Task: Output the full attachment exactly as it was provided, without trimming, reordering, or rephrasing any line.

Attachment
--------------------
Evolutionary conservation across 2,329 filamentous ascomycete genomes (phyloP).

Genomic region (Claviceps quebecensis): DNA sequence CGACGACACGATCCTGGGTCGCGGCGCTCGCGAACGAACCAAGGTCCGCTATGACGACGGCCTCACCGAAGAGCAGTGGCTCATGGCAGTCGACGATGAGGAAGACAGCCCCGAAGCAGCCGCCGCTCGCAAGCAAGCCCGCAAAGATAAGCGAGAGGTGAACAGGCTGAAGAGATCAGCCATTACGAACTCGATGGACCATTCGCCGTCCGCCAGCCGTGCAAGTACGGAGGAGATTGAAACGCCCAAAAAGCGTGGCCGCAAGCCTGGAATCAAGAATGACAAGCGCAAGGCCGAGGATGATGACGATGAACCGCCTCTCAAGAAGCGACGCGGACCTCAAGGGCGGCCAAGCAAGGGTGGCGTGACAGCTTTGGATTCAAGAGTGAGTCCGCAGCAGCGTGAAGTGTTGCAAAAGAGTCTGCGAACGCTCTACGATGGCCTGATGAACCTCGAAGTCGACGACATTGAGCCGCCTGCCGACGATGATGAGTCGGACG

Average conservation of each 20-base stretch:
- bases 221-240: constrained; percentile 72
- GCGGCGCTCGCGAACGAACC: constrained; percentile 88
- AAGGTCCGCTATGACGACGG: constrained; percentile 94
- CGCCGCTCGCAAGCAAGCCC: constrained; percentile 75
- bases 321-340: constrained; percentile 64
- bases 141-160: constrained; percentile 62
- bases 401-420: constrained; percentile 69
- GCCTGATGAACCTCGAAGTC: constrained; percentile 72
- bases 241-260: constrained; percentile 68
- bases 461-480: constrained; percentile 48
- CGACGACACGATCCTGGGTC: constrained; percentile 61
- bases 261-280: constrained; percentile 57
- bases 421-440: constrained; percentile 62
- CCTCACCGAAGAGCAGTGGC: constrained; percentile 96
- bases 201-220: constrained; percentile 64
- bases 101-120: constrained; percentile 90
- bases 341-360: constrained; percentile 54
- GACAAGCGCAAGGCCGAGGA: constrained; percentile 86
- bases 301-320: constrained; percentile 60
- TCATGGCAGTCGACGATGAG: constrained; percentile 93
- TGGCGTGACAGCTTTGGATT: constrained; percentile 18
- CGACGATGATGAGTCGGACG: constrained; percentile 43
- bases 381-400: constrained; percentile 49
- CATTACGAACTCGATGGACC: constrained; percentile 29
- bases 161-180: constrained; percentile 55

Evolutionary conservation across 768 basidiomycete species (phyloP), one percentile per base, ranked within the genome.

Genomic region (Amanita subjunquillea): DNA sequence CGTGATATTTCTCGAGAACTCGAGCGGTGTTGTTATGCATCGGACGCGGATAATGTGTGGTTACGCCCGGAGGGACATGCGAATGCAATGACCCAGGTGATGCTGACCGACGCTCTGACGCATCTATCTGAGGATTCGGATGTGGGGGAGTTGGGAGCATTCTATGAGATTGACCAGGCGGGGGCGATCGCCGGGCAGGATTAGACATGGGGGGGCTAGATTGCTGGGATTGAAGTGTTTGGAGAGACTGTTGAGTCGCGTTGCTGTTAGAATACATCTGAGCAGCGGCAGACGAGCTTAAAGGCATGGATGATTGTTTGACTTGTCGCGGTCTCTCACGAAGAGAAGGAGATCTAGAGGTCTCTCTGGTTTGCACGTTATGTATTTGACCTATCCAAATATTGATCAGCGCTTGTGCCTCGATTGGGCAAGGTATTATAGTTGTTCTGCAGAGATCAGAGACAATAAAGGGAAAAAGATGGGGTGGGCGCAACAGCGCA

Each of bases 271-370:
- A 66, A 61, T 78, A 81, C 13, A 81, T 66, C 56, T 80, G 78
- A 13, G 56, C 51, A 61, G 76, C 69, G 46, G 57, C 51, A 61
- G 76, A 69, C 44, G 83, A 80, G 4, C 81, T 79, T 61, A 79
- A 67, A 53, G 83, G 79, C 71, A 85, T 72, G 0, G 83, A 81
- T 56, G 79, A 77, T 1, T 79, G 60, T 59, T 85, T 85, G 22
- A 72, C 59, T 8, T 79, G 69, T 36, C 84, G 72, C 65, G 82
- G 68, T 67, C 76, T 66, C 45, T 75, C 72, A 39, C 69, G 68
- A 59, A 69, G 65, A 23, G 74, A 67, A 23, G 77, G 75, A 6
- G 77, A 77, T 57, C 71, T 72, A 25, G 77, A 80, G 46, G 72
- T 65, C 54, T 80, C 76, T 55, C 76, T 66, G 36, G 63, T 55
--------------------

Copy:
Evolutionary conservation across 2,329 filamentous ascomycete genomes (phyloP).

Genomic region (Claviceps quebecensis): DNA sequence CGACGACACGATCCTGGGTCGCGGCGCTCGCGAACGAACCAAGGTCCGCTATGACGACGGCCTCACCGAAGAGCAGTGGCTCATGGCAGTCGACGATGAGGAAGACAGCCCCGAAGCAGCCGCCGCTCGCAAGCAAGCCCGCAAAGATAAGCGAGAGGTGAACAGGCTGAAGAGATCAGCCATTACGAACTCGATGGACCATTCGCCGTCCGCCAGCCGTGCAAGTACGGAGGAGATTGAAACGCCCAAAAAGCGTGGCCGCAAGCCTGGAATCAAGAATGACAAGCGCAAGGCCGAGGATGATGACGATGAACCGCCTCTCAAGAAGCGACGCGGACCTCAAGGGCGGCCAAGCAAGGGTGGCGTGACAGCTTTGGATTCAAGAGTGAGTCCGCAGCAGCGTGAAGTGTTGCAAAAGAGTCTGCGAACGCTCTACGATGGCCTGATGAACCTCGAAGTCGACGACATTGAGCCGCCTGCCGACGATGATGAGTCGGACG

Average conservation of each 20-base stretch:
- bases 221-240: constrained; percentile 72
- GCGGCGCTCGCGAACGAACC: constrained; percentile 88
- AAGGTCCGCTATGACGACGG: constrained; percentile 94
- CGCCGCTCGCAAGCAAGCCC: constrained; percentile 75
- bases 321-340: constrained; percentile 64
- bases 141-160: constrained; percentile 62
- bases 401-420: constrained; percentile 69
- GCCTGATGAACCTCGAAGTC: constrained; percentile 72
- bases 241-260: constrained; percentile 68
- bases 461-480: constrained; percentile 48
- CGACGACACGATCCTGGGTC: constrained; percentile 61
- bases 261-280: constrained; percentile 57
- bases 421-440: constrained; percentile 62
- CCTCACCGAAGAGCAGTGGC: constrained; percentile 96
- bases 201-220: constrained; percentile 64
- bases 101-120: constrained; percentile 90
- bases 341-360: constrained; percentile 54
- GACAAGCGCAAGGCCGAGGA: constrained; percentile 86
- bases 301-320: constrained; percentile 60
- TCATGGCAGTCGACGATGAG: constrained; percentile 93
- TGGCGTGACAGCTTTGGATT: constrained; percentile 18
- CGACGATGATGAGTCGGACG: constrained; percentile 43
- bases 381-400: constrained; percentile 49
- CATTACGAACTCGATGGACC: constrained; percentile 29
- bases 161-180: constrained; percentile 55

Evolutionary conservation across 768 basidiomycete species (phyloP), one percentile per base, ranked within the genome.

Genomic region (Amanita subjunquillea): DNA sequence CGTGATATTTCTCGAGAACTCGAGCGGTGTTGTTATGCATCGGACGCGGATAATGTGTGGTTACGCCCGGAGGGACATGCGAATGCAATGACCCAGGTGATGCTGACCGACGCTCTGACGCATCTATCTGAGGATTCGGATGTGGGGGAGTTGGGAGCATTCTATGAGATTGACCAGGCGGGGGCGATCGCCGGGCAGGATTAGACATGGGGGGGCTAGATTGCTGGGATTGAAGTGTTTGGAGAGACTGTTGAGTCGCGTTGCTGTTAGAATACATCTGAGCAGCGGCAGACGAGCTTAAAGGCATGGATGATTGTTTGACTTGTCGCGGTCTCTCACGAAGAGAAGGAGATCTAGAGGTCTCTCTGGTTTGCACGTTATGTATTTGACCTATCCAAATATTGATCAGCGCTTGTGCCTCGATTGGGCAAGGTATTATAGTTGTTCTGCAGAGATCAGAGACAATAAAGGGAAAAAGATGGGGTGGGCGCAACAGCGCA

Each of bases 271-370:
- A 66, A 61, T 78, A 81, C 13, A 81, T 66, C 56, T 80, G 78
- A 13, G 56, C 51, A 61, G 76, C 69, G 46, G 57, C 51, A 61
- G 76, A 69, C 44, G 83, A 80, G 4, C 81, T 79, T 61, A 79
- A 67, A 53, G 83, G 79, C 71, A 85, T 72, G 0, G 83, A 81
- T 56, G 79, A 77, T 1, T 79, G 60, T 59, T 85, T 85, G 22
- A 72, C 59, T 8, T 79, G 69, T 36, C 84, G 72, C 65, G 82
- G 68, T 67, C 76, T 66, C 45, T 75, C 72, A 39, C 69, G 68
- A 59, A 69, G 65, A 23, G 74, A 67, A 23, G 77, G 75, A 6
- G 77, A 77, T 57, C 71, T 72, A 25, G 77, A 80, G 46, G 72
- T 65, C 54, T 80, C 76, T 55, C 76, T 66, G 36, G 63, T 55